The 2022 Orbea Rallon is as progressive as they come but also offers ample olive branches to those non-racing riders who can be put-off by extreme geo.
The 2022 Orbea Rallon leaves the trail behind and goes full enduro. The 160mm travel bike dials things up a notch in all the salient areas (longer, lower, slacker, yadda-yadda) but also dials back the speed-is-everything dogma by offering mixed-wheel capability, air or coil shock compatibility and a more open-minded approach to sizing.
Orbea Rallon 2022 need to know
- 160mm rear, 170mm front enduro bike.
- Asymmetrical OMR carbon frame.
- Longer: 3omm longer reach on Large, 5mm longer chainstays on all sizes.
- Lower (3mm lower BB).
- Slacker head angle (64°).
- Steeper seat angle (2° steeper).
- Revised supension kinematic; more progressive and slightly more rearward axle path.
- More standover; uninterrupted seat tube = 200mm dropper posts.
- 29 or mullet via shock extenders (included).
- Full size water bottle.
- Lockr frame storage (two sealed bags, with tube, tyre levers and space for two C02 cartridges).
- ‘Hidden’ multi-tools in main pivot and rear axle.
- Size: S, M, L, XL.
- MyO paintjobs – up to one million combinations!
- Pricing: €4299 to €8999 (UK pricing TBC – ditto availability).
The idea of this progressive but flexible approach is no doubt intended to make the Rallon appear on more riders’ shortlist when they’re shopping for the best enduro mountain bikes. We’ve always liked the Rallon – read our Orbea Rallon M-Team review from 2018 – and we like the sound of this new approach, as it doesn’t alienate or polarise the average mountain biker. Those tall and/or fast enough can go for the XL, coil-sprung, full-29er Rallon. Those less lofty and/or more concerned with weekend warrior-ing can go for a M/L, air-sprung, mullet Rallon.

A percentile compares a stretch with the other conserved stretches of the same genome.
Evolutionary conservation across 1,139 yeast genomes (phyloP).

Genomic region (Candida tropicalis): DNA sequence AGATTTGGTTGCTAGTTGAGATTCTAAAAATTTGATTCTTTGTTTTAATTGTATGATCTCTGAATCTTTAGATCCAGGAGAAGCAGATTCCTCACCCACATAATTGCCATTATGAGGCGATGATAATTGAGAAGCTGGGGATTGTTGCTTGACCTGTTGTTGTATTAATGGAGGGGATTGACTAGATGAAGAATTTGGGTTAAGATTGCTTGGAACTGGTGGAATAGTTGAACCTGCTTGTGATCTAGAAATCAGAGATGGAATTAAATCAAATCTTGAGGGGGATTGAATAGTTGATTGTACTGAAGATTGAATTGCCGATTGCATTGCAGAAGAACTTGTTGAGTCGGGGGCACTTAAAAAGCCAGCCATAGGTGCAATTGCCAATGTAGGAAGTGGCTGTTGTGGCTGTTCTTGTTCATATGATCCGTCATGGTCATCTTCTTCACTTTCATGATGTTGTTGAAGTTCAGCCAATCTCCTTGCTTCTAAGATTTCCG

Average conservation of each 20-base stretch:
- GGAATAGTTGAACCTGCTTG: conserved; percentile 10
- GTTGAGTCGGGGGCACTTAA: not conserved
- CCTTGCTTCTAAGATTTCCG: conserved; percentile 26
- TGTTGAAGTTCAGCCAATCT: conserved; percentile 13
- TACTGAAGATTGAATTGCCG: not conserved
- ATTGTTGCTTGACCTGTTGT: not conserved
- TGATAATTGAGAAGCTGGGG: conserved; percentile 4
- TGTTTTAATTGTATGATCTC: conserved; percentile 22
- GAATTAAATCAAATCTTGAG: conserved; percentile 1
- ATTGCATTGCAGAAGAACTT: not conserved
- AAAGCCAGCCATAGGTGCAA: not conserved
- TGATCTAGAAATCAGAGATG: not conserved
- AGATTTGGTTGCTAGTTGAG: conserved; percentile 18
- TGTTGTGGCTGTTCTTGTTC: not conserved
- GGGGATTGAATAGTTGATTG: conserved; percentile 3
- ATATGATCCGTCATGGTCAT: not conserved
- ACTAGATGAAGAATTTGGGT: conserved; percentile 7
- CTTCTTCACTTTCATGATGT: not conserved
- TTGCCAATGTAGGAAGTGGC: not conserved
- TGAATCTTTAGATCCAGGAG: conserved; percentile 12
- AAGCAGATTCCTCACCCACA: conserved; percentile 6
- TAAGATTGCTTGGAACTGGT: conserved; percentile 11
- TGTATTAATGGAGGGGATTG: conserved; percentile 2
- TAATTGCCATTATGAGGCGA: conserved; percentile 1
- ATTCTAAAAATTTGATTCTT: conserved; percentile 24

And everyone can have a Rallon in whatever crazy colourway they want, via the brand’s MyO customisation programme. Which, although it adds a few weeks to the waiting time, does seem to be a very popular thing to do for the average Orbea owner. With approx one million colourway combo options, the sky’s your limit.
The influence of the Enduro World Series is clearly played a part in the revised Rallon. The reach is up to 30mm longer (Large), the BB has dropped 3mm, the head angle is 64°, it’s coil shock friendly, full-size water bottle-able, comes with 200mm dropper post and there’s ever a couple of clever multi-tools stashed in the main pivot and the rear axle. Not only that but the Rallon also follows the lead of Specialized (and Johnny-come-lately Trek) by offering a storage compartment in the down tube, called the Lockr.
About that sizing then. Essentially Orbea have made the standover as huge as possible (hence the 200mm droppers) via an uninterrupted seat-tube design. Which means that if, for example, you’re six foot tall, Orbea say you can either go for the Large size or the X-Large size; it depends if you want to ‘play’ or ‘plough’.
The rear suspension layout has also been tweaked, not that you could tell just by looking at it. Essentially the frame has more in-built progression to help it play better with linear coil shocks whilst not being overly stiff at the end to prevent modern air shocks from getting deep travel. The axle path has moved several gnats’ whiskers rearward but we don’t expect it to be vastly different to the previous Rallon really. Which is a good thing by the way. The anti-rise and anti-squat numbers are nigh-on identical to the previous Rallon.
We look forward to slinging our collective enduro leg over one as soon as they touch down in the UK.